By Jihad Abaza
A Cairo court postponed on Tuesday a ruling until 22 July in the first appeal for two American University in Cairo (AUC) students detained since December. The two detainees will be moved to Abou Zaabal prison.
The students were charged with belonging to a terrorist organisation, planning to kill a police officer, and blocking traffic.
“We’re expecting that the appeal will be continuously delayed. This is what happened before the verdict came out, they had already been detained for five months,” said Omnia Farrag, a political science student at the AUC.
“It is completely unfair,” she added. “All they did was go out and express their opinions.”
Abdel Rahman Boghdady and Abdallah Ghandour were arrested after a protest from a side street in Nasr-City on 20 December, 2013 and have been detained since.
On 29 April, Boghdady and Ghandour were each sentenced to five years in prison. The same day, students interrupted an honours ceremony at the AUC, chanted for their colleagues, and stood in a silent stand outside the assembly.
Boghdady, a mechanical engineering student in his final year, was due to receive an “honours” award at the same ceremony.
The next day students protested the verdict of their colleagues by holding a sit-in outside of the AUC president, Lisa Anderson’s office. The students demanded that the university administration intervene in the verdict as it had previously done so in cases pertaining to American students.
On 4 May, the students escalated their protest actions by blocking Road 90 in Tagammu, and demanding the release of their colleagues.
“This is an oppressive regime that treats all Egyptians and all opposition with force,” said Omnia Farrag. “It doesn’t make a difference whether you’re an AUCian or a non-AUCian”, she continued.
Other AUC students have not been excluded from the wider events in the country.
More recently, Nader Osama, a 2nd year student, was arrested and withheld by police forces for a few hours after taking part in an anti-sexual harassment protest on 15 June.
“We’re concerned about what is happening in the rest of the country and we have a statement to make,” Osama said, “we don’t necessarily identify as just AUCians, we can be active elsewhere. We have something to give.”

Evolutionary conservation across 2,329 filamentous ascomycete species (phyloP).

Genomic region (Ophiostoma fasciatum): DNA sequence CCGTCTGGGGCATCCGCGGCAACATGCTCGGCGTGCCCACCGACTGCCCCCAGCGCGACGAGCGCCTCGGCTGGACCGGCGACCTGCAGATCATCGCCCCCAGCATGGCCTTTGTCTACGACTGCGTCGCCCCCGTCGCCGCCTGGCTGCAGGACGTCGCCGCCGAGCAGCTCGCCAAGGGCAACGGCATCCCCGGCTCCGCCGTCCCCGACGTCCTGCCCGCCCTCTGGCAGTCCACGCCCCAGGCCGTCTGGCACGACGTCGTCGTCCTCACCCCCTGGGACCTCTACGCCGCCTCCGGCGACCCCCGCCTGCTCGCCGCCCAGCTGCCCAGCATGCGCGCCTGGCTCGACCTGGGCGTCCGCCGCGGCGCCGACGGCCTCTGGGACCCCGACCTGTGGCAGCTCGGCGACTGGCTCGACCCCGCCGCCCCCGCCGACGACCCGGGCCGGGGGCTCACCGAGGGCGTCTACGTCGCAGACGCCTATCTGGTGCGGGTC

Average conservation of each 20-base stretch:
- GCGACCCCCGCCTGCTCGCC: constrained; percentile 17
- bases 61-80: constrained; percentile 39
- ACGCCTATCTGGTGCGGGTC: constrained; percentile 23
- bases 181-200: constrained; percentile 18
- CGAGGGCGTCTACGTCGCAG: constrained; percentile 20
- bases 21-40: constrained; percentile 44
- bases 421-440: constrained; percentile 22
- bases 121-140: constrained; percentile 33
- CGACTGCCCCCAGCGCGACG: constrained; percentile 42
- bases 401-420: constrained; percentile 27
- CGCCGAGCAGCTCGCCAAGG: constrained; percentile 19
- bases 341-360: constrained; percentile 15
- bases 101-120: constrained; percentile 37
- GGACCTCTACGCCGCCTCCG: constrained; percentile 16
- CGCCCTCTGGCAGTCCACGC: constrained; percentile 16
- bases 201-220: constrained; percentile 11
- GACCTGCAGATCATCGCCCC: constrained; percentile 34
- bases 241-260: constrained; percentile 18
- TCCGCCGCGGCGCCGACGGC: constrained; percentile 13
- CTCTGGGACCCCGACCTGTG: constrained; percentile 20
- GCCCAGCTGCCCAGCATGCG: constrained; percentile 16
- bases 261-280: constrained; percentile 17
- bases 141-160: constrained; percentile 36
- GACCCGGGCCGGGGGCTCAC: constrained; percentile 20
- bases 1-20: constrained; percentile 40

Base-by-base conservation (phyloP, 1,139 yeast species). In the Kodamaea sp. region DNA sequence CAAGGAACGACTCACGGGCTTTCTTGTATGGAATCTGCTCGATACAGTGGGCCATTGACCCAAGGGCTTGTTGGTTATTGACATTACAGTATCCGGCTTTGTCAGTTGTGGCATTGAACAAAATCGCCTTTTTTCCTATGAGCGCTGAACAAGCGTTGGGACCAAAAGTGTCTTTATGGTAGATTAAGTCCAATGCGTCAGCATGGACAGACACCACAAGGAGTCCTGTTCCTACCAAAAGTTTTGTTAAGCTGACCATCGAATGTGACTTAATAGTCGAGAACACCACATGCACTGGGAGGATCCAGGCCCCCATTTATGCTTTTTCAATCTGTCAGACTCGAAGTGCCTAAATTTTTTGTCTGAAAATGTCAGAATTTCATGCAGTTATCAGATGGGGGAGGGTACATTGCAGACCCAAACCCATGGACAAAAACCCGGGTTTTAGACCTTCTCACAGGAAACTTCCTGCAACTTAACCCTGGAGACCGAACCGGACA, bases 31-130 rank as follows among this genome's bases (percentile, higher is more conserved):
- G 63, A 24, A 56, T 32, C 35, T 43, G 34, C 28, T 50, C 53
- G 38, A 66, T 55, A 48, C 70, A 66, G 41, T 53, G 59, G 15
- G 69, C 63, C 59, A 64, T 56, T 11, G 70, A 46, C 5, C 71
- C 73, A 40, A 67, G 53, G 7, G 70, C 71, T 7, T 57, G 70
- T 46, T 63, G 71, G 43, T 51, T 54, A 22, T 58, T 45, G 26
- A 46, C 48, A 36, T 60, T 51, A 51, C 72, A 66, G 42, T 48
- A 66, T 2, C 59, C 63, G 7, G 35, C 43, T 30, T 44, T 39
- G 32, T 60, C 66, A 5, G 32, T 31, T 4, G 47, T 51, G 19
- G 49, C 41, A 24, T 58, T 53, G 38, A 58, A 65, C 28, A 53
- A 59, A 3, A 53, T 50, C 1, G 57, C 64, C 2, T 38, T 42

Abdallah Hamdy, an Engineering student, was arrested from Ramsis on 6 October 2013, while partaking in a march, but was acquitted two months later.
Ahmed Sonbol, previously a teacher’s assistant for the Biology department at AUC, was killed during the dispersal of the Rabaa Al Adaweya sit-in supporting fromer president Mohamed Morsi last August.
Omar Mohsen, who was an economics student at the university, was killed in violence at the Port Said football stadium in 2012.
Throughout the academic year, students at AUC have protested through small marches, demonstrations, silent stands, and meetings. AUCians Against Military Rule (AAMR), Thwar, and the AUC United Front (AUF) are among the on-campus movements calling for the release of Boghdady and Ghandour.
“Two of our own remarkably outstanding honors AUC students are amongst those thousands who have been sentenced to prison for the next five years, the equivalent of the average time spent in university,” read a statement the students passed out at the AUC graduation ceremony.
“Anyone who knows Boghdady and Ghandour can bear witness to the ridiculousness of the charges that have been made against them as they were overachievers both academically and in all their community service and sports activities,” the statement said.